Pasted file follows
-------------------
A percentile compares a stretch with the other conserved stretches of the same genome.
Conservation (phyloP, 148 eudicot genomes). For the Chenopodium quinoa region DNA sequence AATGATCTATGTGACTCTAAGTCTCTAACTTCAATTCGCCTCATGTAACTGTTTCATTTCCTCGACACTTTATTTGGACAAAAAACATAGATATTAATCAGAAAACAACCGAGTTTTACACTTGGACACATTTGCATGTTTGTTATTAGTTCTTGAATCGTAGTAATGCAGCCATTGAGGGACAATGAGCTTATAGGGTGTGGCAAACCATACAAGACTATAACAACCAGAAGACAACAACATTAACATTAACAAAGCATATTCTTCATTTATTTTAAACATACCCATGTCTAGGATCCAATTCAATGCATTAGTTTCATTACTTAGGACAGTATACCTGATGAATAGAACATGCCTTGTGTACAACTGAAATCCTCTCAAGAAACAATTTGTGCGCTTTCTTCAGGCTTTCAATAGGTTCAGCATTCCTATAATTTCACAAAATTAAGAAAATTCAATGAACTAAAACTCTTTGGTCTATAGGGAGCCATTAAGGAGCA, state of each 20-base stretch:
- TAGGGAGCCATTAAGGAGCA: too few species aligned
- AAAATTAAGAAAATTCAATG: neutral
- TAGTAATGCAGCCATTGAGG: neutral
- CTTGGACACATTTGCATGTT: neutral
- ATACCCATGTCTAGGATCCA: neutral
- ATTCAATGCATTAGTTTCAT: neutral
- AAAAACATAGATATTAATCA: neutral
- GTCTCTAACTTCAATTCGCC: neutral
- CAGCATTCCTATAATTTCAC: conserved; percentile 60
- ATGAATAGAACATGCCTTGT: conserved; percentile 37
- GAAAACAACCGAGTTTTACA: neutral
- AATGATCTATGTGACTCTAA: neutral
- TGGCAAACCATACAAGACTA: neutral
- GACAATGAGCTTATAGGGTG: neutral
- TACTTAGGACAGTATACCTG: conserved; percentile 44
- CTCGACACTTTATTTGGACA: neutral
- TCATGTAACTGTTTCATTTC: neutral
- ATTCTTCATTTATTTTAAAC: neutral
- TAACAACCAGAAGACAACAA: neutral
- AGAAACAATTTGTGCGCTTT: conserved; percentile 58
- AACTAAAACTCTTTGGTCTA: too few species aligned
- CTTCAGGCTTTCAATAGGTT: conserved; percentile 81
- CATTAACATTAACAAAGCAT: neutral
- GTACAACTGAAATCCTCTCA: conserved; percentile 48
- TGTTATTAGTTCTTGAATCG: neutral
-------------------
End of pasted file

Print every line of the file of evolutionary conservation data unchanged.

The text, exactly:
A percentile compares a stretch with the other conserved stretches of the same genome.
Conservation (phyloP, 148 eudicot genomes). For the Chenopodium quinoa region DNA sequence AATGATCTATGTGACTCTAAGTCTCTAACTTCAATTCGCCTCATGTAACTGTTTCATTTCCTCGACACTTTATTTGGACAAAAAACATAGATATTAATCAGAAAACAACCGAGTTTTACACTTGGACACATTTGCATGTTTGTTATTAGTTCTTGAATCGTAGTAATGCAGCCATTGAGGGACAATGAGCTTATAGGGTGTGGCAAACCATACAAGACTATAACAACCAGAAGACAACAACATTAACATTAACAAAGCATATTCTTCATTTATTTTAAACATACCCATGTCTAGGATCCAATTCAATGCATTAGTTTCATTACTTAGGACAGTATACCTGATGAATAGAACATGCCTTGTGTACAACTGAAATCCTCTCAAGAAACAATTTGTGCGCTTTCTTCAGGCTTTCAATAGGTTCAGCATTCCTATAATTTCACAAAATTAAGAAAATTCAATGAACTAAAACTCTTTGGTCTATAGGGAGCCATTAAGGAGCA, state of each 20-base stretch:
- TAGGGAGCCATTAAGGAGCA: too few species aligned
- AAAATTAAGAAAATTCAATG: neutral
- TAGTAATGCAGCCATTGAGG: neutral
- CTTGGACACATTTGCATGTT: neutral
- ATACCCATGTCTAGGATCCA: neutral
- ATTCAATGCATTAGTTTCAT: neutral
- AAAAACATAGATATTAATCA: neutral
- GTCTCTAACTTCAATTCGCC: neutral
- CAGCATTCCTATAATTTCAC: conserved; percentile 60
- ATGAATAGAACATGCCTTGT: conserved; percentile 37
- GAAAACAACCGAGTTTTACA: neutral
- AATGATCTATGTGACTCTAA: neutral
- TGGCAAACCATACAAGACTA: neutral
- GACAATGAGCTTATAGGGTG: neutral
- TACTTAGGACAGTATACCTG: conserved; percentile 44
- CTCGACACTTTATTTGGACA: neutral
- TCATGTAACTGTTTCATTTC: neutral
- ATTCTTCATTTATTTTAAAC: neutral
- TAACAACCAGAAGACAACAA: neutral
- AGAAACAATTTGTGCGCTTT: conserved; percentile 58
- AACTAAAACTCTTTGGTCTA: too few species aligned
- CTTCAGGCTTTCAATAGGTT: conserved; percentile 81
- CATTAACATTAACAAAGCAT: neutral
- GTACAACTGAAATCCTCTCA: conserved; percentile 48
- TGTTATTAGTTCTTGAATCG: neutral